The overall lesson is to talk about money, have it not only be acceptable but encouraged!

Kids learn by watching us, and listening to us, every hour of the day. Yes, we should talk with them and have engaging conversations, yet it’s by watching & listening to us engage with others in a way that they learn too.

That means that if we argue with our spouse about how they spend money, and rage at not being able to pay the bills, then this is what they will pick up on. Your habits become their perception and then their reality.

So yes, talk about money in front of them, but be sure to do it in a healthy and positive way. This can be as simple as talking about the cost of replacing your ricketty back deck or talking about your tax return, or better yet, talk about the raise that you got for all your hard work (congrats!). Talk about your monthly bills being due and why we pay others for things like electricity, water, etc. These conversations can be casual & quick, but make sure they are always positive.

If your money situation isn’t something you feel you can be positive about (because you either have debt, don’t make a lot, etc.). Don’t let that keep you from talking about money. You can talk about how hard you’re saving money for a new car, and that it will be a while until you can afford it, but you have a plan and are making progress! The takeaway is that you are in control of the situation. You have a plan!

Show your kids how you are saving money – Visual Learning

Kids are very visual learners, and seeing something might be more easily grasped than you simply talking about it. For example, let’s say you’re saving up to buy a pool/bike/whatever. You can print a picture of it and mark it up as you save for it. This lets them see progress, it encourages having patience, working hard for what you want, and consistency & dedication to a goal. Better yet, let them mark the progress, and color it in if it’s a coloring page.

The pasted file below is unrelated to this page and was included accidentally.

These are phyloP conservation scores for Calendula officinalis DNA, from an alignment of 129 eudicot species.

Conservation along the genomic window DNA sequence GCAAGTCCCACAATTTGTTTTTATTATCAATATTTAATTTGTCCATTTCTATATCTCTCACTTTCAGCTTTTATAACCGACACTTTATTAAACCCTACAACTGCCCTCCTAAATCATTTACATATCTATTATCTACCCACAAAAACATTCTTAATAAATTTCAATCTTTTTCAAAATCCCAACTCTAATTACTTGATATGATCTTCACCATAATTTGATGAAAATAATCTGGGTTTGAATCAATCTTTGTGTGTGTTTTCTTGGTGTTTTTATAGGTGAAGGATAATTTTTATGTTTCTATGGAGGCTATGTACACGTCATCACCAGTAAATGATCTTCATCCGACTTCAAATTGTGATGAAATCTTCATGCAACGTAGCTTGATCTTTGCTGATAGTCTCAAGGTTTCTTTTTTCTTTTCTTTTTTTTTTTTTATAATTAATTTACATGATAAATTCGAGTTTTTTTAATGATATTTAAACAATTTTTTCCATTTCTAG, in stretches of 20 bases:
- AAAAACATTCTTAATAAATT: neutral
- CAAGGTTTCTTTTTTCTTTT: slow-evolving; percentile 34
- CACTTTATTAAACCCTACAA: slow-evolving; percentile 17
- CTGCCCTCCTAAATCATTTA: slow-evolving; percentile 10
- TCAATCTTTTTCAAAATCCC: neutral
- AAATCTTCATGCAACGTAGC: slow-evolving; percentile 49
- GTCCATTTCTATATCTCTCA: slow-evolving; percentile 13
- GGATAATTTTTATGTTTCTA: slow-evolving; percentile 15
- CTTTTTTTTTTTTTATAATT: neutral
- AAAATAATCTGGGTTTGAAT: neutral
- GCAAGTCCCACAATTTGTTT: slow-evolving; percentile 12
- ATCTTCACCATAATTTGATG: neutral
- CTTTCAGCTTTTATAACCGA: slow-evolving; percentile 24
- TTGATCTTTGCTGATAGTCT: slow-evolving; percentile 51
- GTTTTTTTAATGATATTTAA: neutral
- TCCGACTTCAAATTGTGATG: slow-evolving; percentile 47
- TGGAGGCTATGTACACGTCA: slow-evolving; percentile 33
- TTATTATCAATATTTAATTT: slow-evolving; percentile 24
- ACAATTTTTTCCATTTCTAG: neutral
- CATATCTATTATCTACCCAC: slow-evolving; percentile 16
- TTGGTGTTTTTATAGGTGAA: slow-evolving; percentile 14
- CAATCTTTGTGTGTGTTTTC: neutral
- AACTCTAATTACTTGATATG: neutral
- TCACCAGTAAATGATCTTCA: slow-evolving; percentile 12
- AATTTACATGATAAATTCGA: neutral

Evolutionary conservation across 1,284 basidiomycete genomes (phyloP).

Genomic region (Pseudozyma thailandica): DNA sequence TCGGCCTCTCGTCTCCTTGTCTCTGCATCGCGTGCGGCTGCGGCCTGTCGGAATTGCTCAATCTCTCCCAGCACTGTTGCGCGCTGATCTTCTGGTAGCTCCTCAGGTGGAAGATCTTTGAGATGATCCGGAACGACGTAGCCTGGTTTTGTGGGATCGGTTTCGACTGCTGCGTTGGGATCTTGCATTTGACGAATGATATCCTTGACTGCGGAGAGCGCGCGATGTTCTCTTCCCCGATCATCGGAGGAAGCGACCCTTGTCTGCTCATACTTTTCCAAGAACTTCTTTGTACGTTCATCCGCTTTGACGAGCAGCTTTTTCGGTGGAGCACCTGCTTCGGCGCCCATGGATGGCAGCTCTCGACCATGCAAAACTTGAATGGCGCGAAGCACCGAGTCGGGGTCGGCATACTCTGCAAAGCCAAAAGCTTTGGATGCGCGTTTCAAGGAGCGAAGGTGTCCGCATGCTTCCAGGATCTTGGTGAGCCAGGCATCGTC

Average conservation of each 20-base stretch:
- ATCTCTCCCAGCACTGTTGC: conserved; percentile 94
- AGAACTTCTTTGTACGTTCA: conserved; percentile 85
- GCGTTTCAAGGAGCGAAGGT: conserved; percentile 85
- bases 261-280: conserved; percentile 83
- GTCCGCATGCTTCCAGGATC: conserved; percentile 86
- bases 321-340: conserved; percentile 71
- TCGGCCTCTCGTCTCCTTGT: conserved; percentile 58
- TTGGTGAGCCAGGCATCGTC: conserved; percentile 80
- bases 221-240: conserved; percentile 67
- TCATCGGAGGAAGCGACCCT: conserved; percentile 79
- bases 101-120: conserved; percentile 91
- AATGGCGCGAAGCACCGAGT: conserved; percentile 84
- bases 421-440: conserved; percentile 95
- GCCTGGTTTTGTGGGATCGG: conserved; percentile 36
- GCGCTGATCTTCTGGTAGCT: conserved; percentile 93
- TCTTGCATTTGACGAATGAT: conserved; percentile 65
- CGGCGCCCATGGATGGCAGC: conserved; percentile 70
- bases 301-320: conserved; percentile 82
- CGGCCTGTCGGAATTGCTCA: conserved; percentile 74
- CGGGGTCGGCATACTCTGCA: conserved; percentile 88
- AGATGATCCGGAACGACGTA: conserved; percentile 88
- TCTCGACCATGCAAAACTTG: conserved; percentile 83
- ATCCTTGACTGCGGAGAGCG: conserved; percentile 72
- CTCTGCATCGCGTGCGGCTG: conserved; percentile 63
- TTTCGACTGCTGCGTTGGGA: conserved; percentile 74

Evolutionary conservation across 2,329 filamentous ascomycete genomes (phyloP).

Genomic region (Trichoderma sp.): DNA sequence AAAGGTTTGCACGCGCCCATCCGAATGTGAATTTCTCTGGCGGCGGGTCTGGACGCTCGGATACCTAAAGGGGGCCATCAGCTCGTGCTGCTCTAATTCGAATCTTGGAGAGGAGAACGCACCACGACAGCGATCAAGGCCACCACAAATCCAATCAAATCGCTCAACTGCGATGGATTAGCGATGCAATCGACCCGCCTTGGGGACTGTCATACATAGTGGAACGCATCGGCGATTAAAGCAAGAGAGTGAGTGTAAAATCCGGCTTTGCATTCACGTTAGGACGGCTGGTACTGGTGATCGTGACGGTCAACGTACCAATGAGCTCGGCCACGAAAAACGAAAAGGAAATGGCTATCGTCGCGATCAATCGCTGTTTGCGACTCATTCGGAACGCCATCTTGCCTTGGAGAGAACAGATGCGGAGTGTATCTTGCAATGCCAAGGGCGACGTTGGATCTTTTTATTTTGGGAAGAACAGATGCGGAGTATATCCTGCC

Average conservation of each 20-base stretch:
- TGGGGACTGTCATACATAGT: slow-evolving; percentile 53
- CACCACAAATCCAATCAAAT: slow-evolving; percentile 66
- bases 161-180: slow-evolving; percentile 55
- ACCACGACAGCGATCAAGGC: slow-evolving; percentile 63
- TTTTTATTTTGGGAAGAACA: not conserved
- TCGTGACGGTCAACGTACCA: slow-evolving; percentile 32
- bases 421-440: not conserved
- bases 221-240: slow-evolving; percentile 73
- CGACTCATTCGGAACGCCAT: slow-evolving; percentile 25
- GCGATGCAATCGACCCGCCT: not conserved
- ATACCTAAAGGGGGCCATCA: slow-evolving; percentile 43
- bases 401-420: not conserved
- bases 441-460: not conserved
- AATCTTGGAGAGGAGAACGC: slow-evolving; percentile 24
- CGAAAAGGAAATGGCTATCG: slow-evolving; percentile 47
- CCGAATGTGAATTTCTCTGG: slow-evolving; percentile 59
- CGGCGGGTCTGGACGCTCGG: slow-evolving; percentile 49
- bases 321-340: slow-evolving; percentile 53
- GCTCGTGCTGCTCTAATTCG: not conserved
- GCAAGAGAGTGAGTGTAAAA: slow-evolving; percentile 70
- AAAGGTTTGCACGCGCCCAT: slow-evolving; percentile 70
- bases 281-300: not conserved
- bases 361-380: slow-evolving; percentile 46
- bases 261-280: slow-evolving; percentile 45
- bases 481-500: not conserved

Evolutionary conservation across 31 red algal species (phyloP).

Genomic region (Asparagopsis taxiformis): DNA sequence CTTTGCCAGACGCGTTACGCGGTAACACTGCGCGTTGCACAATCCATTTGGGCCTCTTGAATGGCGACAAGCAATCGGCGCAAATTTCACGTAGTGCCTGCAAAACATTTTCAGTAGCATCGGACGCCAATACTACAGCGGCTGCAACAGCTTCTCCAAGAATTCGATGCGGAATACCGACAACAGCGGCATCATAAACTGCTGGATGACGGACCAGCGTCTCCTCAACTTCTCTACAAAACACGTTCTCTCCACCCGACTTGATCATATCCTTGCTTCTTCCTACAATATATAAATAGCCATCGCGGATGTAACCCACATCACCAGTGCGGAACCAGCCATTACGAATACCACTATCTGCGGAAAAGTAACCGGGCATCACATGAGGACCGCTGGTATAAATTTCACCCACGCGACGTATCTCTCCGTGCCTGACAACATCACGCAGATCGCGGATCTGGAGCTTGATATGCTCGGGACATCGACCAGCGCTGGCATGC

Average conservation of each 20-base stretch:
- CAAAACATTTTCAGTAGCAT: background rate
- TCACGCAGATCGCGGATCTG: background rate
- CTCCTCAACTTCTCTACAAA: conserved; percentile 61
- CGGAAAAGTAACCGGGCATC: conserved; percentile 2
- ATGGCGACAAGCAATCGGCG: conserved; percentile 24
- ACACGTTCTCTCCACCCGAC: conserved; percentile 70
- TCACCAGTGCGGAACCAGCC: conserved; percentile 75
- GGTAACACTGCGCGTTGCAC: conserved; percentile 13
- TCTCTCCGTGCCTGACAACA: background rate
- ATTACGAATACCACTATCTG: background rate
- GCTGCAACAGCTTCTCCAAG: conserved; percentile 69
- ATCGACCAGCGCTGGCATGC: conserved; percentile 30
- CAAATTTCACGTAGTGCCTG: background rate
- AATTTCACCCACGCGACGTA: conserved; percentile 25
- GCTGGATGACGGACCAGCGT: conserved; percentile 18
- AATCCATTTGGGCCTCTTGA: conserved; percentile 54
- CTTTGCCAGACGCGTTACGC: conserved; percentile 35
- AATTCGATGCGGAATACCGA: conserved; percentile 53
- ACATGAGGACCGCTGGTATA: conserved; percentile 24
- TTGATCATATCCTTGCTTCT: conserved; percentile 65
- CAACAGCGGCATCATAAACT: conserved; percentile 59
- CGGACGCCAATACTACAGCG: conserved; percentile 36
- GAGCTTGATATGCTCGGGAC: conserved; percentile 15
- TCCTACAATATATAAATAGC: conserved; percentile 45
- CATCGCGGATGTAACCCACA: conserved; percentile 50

Another way to harness visual learning is to go into the store with a bunch of $1 bills. You show them how much money you have going into the store, and you can talk about how much each item costs as you’re adding it into the cart, switching the money from one envelope to the other. If they want Captain Crunchies Cereal, then are they willing to give up getting their Gummie Snacks? Money isn’t infinite, it’s a trade.

Have them learn by doing – Kinesthetic Learning

Learn by saving money

Another popular learning method for kids (that is widely used in schools) is kinesthetic learning. This refers to touching, doing, experiencing, or being physically active, and as mentioned above, it’s one of the three main pathways to the brain. 

The classic mason jar example of having money buckets is great for this! Have one jar (make sure they’re clear) be for Spending, one for Saving, and one for Sharing. Then have the kids be the ones to put the coins in each of the jars. 

young girl with pocket money savings jar